Presentation on theme: "Policy recommendations for the use of Open Educational (Media) Resources in Europe Giles Pepler – Sero Consulting Media & Learning Conference, 12 December."— Presentation transcript:
Policy recommendations for the use of Open Educational (Media) Resources in Europe Giles Pepler – Sero Consulting Media & Learning Conference, 12 December 2013, Brussels
Achievements Inventory of more than 400 OER initiatives worldwide 30 country reports (11 major) 7 case studies including Wikiwijs, ALISON (Ireland), OER U (global) and FutureLearn (UK mostly) 3 EU-level policy documents for universities, VET and schools In progress: 9 policy documents for UK (x3), Ireland, France, Netherlands, Spain, Poland – and Canada
Types of policy interventions interventions that link OER to open access to research and to standards interventions that foster the phenomena (including access, cost and quality; but also others such as development and informed citizenry) that OER is said to facilitate (even if so far without sufficient evidence). interventions that serve to reduce or dismantle the barriers to creation of innovative institutions and innovative practice (including OER, MOOCs and open educational practices).
Current policy proposals We are proposing recommendations in ten areas: 1.Innovation – new institutions 2.Accrediting of institutions – new accrediting bodies and mutual recognition 3.Quality agencies 4.Competence-based, not time-based assessment 5.Assessment and accreditation of modules 6.Funding mechanisms for programmes, institutions and content 7.IPR issues 8.Developing the European Qualifications Framework (EQF) 9.Initial academic training and CPD 10.Research into the benefits of OER This presentation focuses on the three areas highlighted in red
Recommendations – funding The Commission should ensure that any public outputs from its programmes are made available as open resources under an appropriate license. (e.g. CC) The Commission should encourage member states to do likewise for their national research and teaching development programmes. The Commission should encourage states to promote to publicly funded schools and federations the benefits of making resources available under an open license. The Commission should continue to promote the availability and accessibility of open resources created through its cultural sector programmes. The Commission should encourage member states to do likewise for their domestic cultural sector programmes and to make these available across EU Member states should ensure that budgets for digital educational resources are flexible to support the development/maintenance) of openly licensed materials.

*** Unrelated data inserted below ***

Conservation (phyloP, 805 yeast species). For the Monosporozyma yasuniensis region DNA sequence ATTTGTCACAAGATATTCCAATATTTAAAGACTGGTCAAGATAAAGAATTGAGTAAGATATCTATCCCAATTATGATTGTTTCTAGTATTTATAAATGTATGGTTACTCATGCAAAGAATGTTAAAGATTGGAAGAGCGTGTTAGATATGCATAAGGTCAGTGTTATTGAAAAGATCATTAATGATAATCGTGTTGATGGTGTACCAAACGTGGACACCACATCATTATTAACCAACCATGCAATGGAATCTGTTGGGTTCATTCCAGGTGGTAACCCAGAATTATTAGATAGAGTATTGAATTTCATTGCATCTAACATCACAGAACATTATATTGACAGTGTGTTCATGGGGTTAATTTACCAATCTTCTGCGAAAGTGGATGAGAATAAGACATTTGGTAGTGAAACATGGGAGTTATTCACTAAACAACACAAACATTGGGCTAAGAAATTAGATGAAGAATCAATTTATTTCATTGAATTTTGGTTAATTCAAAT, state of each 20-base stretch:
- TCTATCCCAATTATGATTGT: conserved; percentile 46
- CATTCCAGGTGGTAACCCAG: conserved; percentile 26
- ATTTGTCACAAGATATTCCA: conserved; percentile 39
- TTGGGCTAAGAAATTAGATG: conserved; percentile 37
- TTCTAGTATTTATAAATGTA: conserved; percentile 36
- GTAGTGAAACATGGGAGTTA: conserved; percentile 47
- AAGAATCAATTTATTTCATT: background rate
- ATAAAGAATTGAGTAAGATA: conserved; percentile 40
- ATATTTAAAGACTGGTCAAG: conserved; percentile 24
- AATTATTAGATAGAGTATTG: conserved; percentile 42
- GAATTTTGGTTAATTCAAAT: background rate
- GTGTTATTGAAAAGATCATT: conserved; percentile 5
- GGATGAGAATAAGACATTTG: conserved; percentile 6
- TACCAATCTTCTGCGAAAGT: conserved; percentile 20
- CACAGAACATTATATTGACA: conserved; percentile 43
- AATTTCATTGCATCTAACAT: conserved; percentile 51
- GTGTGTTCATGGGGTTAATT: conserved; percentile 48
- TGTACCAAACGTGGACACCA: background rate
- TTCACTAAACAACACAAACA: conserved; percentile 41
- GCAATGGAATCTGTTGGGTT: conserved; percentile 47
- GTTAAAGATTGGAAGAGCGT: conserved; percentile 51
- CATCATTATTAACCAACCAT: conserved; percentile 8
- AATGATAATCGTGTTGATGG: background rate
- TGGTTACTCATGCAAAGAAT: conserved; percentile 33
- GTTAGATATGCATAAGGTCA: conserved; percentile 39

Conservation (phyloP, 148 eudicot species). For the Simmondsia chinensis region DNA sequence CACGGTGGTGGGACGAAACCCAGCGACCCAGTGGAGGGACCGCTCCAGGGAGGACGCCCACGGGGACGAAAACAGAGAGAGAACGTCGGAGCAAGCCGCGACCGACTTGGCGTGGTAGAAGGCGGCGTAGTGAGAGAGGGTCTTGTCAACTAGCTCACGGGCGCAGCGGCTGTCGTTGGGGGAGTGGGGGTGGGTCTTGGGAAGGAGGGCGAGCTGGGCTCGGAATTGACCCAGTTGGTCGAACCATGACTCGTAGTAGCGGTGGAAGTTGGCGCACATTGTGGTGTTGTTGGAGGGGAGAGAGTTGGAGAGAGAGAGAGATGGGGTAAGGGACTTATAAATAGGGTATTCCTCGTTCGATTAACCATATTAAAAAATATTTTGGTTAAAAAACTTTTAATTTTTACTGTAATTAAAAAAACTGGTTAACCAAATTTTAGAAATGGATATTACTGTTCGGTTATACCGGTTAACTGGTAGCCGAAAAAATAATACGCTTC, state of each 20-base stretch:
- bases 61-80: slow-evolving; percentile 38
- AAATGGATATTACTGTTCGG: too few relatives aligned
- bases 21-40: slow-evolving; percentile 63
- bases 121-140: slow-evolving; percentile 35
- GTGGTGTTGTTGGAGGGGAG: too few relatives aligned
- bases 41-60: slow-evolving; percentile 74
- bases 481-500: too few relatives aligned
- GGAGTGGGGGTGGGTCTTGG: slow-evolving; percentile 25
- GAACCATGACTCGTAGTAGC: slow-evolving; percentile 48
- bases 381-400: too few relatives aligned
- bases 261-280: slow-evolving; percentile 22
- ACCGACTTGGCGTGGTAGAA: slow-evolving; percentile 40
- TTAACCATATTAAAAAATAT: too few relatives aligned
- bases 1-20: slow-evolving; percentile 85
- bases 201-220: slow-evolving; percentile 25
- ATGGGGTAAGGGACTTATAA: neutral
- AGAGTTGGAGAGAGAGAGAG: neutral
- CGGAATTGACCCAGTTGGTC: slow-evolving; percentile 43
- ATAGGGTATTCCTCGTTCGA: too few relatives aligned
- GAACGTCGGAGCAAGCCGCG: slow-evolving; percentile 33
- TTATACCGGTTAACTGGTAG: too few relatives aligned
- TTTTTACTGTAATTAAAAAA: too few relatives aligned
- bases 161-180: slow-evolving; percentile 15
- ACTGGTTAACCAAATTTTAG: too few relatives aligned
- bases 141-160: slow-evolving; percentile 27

Recommendations – open licensing (and research) Member states should establish (and adequately fund) a professional development programme to help teachers and administrators understand the benefits and uses of OER and open licensing. The Commission should continue to promote the OER related initiatives – repositories, federations, portals and tools – it is currently funding (should also encourage member states?) and through them to promote the creation, sharing, use and reuse of high-quality OERs Future K-12 OER research should explicitly embrace Repositories, Federations, Portals and Tools and should consider off-campus learning (both institutional – virtual schools – and self-directed or home-tutor led).
Recommendations – IPR and copyright reform The Commission should drive forward copyright and licensing reform and encourage member states to review the barriers to the re-use and repurposing of media resources in their national policies. For a UK view, see http://bufvc.ac.uk/broadcast/presentations?dm_i=IAP,217HU,DL OH14,7BQNU,1 http://bufvc.ac.uk/broadcast/presentations?dm_i=IAP,217HU,DL OH14,7BQNU,1
Initial academic training and CPD The Commission should support the development of online initial and continuous professional development programmes for teachers and trainers, focussing on online learning with specific coverage of distance learning, OER, MOOCs and other forms of open educational practice, and also IPR issues. The Commission should encourage member states to do this also and recommend their use of incentive schemes for teachers and trainers engaged in online professional development of their pedagogic skills including online learning.